Sandfish (Scincus spp.)
Published: March 8, 2019
Last Updated: July 8, 2021
Sandfish skinks are a diurnal lizard native to the sandy deserts of northern Africa and the Arabian peninsula. True to their name, sandfish’s bodies are built to literally swim through sand. They prefer to hang out buried in loose dune sand, but will occasionally pop up for prey or to bask.
They are easily identified as a skink by their stout body with short legs, but they also feature a short tail, a long wedge-shaped snout with a countersunk lower jaw, feather-like toes, and tiny black eyes. They are typically 6-8” (15-20cm) long, with a 6-10 year average lifespan.
Like many other lizards, sandfish skinks are insectivores, which means that they primarily eat insects such as beetles.
Sandfish skinks are exceptionally hardy, easy to care for, and can make a great first reptile — as long as you’re content to have a pet that doesn’t like to be held and is not visible most of the time.
- Sandfish have been featured in several scientific studies analyzing their low-friction scales and the way they literally swim through loose sand. Depending on the situation, they will paddle with their feet or make a fish-like side-to-side motion. (“Sandfishes and kin: of sand-swimming, placentation, and limb and digit reduction” by Darren Naish)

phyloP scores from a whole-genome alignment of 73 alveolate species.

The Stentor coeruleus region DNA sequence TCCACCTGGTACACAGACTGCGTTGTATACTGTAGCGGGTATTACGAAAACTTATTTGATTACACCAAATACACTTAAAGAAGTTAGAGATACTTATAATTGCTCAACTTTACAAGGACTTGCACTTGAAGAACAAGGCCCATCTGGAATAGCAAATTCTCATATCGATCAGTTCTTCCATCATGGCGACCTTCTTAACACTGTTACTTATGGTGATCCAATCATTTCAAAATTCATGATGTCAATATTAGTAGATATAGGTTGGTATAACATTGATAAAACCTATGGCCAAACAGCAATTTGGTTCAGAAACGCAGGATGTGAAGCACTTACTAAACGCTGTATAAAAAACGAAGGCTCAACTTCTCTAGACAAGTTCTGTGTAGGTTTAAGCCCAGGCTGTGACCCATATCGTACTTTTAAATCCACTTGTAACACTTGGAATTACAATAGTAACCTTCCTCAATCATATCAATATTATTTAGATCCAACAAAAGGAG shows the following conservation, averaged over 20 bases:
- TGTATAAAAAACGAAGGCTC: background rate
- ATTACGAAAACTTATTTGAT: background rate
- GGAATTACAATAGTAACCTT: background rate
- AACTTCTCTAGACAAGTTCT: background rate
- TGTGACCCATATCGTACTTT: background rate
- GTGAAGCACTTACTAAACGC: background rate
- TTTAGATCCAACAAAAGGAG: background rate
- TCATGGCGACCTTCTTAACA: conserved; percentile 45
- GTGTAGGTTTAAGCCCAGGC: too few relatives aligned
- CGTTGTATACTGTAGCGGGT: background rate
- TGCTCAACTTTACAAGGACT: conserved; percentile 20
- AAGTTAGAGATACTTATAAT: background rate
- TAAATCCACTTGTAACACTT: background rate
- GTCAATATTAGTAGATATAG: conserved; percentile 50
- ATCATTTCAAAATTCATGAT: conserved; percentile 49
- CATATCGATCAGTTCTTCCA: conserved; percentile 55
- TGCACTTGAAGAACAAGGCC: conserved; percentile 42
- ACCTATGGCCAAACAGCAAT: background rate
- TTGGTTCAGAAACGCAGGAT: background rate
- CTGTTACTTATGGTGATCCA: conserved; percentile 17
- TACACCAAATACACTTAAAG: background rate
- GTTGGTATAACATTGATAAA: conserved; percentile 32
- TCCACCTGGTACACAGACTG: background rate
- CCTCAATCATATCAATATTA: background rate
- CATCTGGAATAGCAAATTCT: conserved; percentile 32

- Sandfish can breathe even when completely submerged in fine sand! As they breathe the air caught in between the grains of sand, their specially-formed respiratory tract catches any sand particles and prevents them from entering the lungs. This sand is expelled via sneezing. (“Adaptation to life in aeolian sand: how the sandfish lizard, Scincus scincus, prevents sand particles from entering its lungs” by Anna T. Stadler et al.)
Sandfish Care Guide — Table of Contents:
- Introduction to Sandfish (YOU ARE HERE)
- Sandfish (Scincus) Species
- Shopping List
- Enclosure Size & Cohabitation
- Lighting, Temperature & Humidity Needs
- Substrate Options
- Environmental Enrichment: Decorating the Enclosure
- Feeding Your Sandfish
- Handling Tips & Behavioral Notes
- Health Information
- Additional Resources